Thursday, November 10, 2005

The Year of Magical Thinking by Joan Didion

Author of Slouching Towards Bethlehem, regular contributor to the New York Review of Books and the New Yorker, Joan Didion (Wikipedia: Joan Didion), comes up with a powerful collection of personal essays. The Year of Magical Thinking is the year after the death of the author's husband, John Gregory Dunne (Wikipedia: John Gregory Dunne), with whom she shared more than 40 years of her married life.

From The Washington Post's Book World:

Out of excruciatingly painful personal experience, Joan Didion has written a lacerating yet peculiarly stirring book "about death, about illness, about probability and luck, about good fortune and bad, about marriage and children and memory, about grief, about the ways in which people do and do not deal with the fact that life ends, about the shallowness of sanity, about life itself." In December 2003 two terrible things happened: her only child, Quintana, married months earlier, was hospitalized in a coma, and five days later her husband, John Gregory Dunne, died "in the living room of our apartment in New York [after] a sudden massive coronary event" just as he and Didion were about to have dinner. For more than a year, Didion's life was completely taken over by these events; The Year of Magical Thinking is the story of that year.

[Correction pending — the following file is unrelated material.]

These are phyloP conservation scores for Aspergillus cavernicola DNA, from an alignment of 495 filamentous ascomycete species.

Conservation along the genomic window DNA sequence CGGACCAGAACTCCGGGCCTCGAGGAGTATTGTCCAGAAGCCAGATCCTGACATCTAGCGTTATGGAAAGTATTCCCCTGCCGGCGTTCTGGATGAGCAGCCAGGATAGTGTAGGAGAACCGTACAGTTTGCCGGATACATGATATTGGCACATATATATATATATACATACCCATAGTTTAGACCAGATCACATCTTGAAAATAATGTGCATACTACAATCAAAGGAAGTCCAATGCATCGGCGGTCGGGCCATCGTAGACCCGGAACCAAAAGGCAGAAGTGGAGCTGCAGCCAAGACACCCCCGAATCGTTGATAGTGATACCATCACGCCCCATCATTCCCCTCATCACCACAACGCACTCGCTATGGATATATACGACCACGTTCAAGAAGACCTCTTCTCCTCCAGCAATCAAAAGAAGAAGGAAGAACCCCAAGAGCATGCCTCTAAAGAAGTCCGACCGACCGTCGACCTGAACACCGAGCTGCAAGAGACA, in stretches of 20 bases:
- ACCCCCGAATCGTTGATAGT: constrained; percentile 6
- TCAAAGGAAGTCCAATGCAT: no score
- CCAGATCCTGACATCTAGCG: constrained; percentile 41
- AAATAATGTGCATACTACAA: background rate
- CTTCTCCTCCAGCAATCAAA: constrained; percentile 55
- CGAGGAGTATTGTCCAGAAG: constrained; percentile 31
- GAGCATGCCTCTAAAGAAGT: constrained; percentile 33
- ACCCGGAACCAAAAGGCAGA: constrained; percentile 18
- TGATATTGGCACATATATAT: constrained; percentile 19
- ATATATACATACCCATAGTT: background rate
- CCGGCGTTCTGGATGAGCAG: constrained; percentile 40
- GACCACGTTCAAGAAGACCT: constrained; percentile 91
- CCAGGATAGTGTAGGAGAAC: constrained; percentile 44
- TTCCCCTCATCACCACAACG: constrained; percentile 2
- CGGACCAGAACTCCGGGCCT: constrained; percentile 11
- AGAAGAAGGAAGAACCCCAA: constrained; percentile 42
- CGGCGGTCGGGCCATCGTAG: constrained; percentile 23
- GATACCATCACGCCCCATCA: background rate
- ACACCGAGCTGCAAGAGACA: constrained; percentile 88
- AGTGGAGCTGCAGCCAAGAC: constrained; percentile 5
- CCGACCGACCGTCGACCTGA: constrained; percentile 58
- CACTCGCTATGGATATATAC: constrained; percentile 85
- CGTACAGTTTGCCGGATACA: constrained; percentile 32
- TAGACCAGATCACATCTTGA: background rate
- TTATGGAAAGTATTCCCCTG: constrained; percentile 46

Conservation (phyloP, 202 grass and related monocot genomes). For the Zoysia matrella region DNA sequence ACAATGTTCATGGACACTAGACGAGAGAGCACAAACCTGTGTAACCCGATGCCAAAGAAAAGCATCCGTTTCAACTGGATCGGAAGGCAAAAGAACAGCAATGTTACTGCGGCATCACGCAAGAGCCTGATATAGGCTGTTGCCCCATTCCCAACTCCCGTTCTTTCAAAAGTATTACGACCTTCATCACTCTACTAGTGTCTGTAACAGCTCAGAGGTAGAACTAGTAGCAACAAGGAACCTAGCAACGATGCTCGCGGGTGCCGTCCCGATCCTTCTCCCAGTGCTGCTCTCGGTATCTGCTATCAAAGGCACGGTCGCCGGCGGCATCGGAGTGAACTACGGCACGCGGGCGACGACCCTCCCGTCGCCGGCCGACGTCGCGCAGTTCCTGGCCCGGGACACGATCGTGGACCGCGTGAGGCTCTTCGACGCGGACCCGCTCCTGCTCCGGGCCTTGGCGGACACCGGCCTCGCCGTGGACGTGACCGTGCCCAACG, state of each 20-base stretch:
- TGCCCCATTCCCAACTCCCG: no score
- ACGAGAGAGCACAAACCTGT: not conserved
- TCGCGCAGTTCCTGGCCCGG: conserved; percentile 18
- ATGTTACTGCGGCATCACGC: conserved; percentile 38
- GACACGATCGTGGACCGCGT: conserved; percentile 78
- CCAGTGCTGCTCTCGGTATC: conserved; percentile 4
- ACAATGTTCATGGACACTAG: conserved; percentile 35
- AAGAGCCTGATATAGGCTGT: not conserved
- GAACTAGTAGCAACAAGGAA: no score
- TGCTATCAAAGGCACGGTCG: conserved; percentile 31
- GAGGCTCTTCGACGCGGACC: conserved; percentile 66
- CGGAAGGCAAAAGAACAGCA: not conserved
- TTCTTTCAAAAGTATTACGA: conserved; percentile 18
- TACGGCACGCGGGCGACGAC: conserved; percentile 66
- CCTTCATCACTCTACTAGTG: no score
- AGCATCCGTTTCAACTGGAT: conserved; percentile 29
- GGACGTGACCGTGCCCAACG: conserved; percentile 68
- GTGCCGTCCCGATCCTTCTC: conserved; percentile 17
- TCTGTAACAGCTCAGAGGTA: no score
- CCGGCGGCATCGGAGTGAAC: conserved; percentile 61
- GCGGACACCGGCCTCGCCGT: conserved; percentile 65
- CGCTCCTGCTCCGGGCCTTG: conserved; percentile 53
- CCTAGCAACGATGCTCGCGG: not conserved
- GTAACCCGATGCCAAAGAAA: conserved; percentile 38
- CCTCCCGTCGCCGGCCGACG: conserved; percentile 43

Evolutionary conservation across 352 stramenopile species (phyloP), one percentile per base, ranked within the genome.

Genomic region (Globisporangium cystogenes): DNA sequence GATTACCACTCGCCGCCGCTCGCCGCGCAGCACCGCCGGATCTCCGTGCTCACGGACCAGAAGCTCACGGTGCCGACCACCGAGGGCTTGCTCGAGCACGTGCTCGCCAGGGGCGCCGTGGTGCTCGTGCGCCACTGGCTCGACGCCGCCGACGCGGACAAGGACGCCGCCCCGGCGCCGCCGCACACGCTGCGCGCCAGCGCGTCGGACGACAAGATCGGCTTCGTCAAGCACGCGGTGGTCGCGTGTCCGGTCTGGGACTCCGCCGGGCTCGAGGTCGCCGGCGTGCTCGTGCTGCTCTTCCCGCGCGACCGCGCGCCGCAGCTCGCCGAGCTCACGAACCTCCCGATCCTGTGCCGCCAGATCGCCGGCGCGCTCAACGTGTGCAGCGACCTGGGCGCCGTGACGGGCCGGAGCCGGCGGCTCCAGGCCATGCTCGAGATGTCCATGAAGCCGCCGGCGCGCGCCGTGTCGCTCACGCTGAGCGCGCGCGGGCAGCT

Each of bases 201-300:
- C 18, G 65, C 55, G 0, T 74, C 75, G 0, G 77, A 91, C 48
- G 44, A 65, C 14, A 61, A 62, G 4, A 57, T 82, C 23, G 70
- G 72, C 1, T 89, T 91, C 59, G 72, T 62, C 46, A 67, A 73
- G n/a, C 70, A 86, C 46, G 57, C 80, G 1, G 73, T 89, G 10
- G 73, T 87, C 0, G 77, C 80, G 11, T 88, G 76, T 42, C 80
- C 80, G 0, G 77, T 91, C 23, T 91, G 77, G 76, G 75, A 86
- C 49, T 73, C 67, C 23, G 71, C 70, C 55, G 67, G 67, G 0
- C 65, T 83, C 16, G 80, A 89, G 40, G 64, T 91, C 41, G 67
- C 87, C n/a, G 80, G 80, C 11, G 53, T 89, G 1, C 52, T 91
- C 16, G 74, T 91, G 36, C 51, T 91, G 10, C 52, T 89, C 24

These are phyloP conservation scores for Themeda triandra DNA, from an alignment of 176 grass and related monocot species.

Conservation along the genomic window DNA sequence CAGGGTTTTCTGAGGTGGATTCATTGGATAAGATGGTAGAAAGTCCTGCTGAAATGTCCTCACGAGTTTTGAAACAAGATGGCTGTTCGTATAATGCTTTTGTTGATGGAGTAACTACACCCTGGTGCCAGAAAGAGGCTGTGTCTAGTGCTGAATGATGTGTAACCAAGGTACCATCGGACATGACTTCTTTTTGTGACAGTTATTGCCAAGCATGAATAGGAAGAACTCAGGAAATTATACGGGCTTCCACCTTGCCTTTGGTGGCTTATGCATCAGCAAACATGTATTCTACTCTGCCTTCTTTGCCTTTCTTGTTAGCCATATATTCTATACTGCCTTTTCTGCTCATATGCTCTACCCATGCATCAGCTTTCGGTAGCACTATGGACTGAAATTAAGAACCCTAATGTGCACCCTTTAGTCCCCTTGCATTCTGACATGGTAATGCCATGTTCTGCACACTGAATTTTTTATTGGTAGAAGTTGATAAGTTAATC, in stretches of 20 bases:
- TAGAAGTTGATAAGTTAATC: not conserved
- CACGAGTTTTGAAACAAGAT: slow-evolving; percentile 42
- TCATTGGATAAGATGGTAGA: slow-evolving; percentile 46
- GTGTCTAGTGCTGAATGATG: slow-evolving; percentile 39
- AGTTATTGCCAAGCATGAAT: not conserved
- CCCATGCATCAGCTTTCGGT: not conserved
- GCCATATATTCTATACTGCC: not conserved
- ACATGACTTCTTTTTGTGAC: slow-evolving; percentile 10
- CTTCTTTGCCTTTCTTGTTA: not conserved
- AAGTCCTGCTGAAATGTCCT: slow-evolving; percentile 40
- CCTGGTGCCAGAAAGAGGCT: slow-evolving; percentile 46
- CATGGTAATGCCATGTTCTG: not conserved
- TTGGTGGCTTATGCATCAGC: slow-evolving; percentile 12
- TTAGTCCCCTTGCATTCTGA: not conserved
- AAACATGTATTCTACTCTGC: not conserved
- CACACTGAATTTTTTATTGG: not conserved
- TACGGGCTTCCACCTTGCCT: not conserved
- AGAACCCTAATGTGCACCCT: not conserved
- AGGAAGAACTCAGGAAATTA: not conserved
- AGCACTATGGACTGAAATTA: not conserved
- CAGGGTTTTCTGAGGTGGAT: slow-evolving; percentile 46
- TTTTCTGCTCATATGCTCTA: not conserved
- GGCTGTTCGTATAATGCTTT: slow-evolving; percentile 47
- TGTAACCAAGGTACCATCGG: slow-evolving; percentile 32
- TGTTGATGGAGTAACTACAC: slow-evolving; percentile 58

Mourning Becomes Joan Didion


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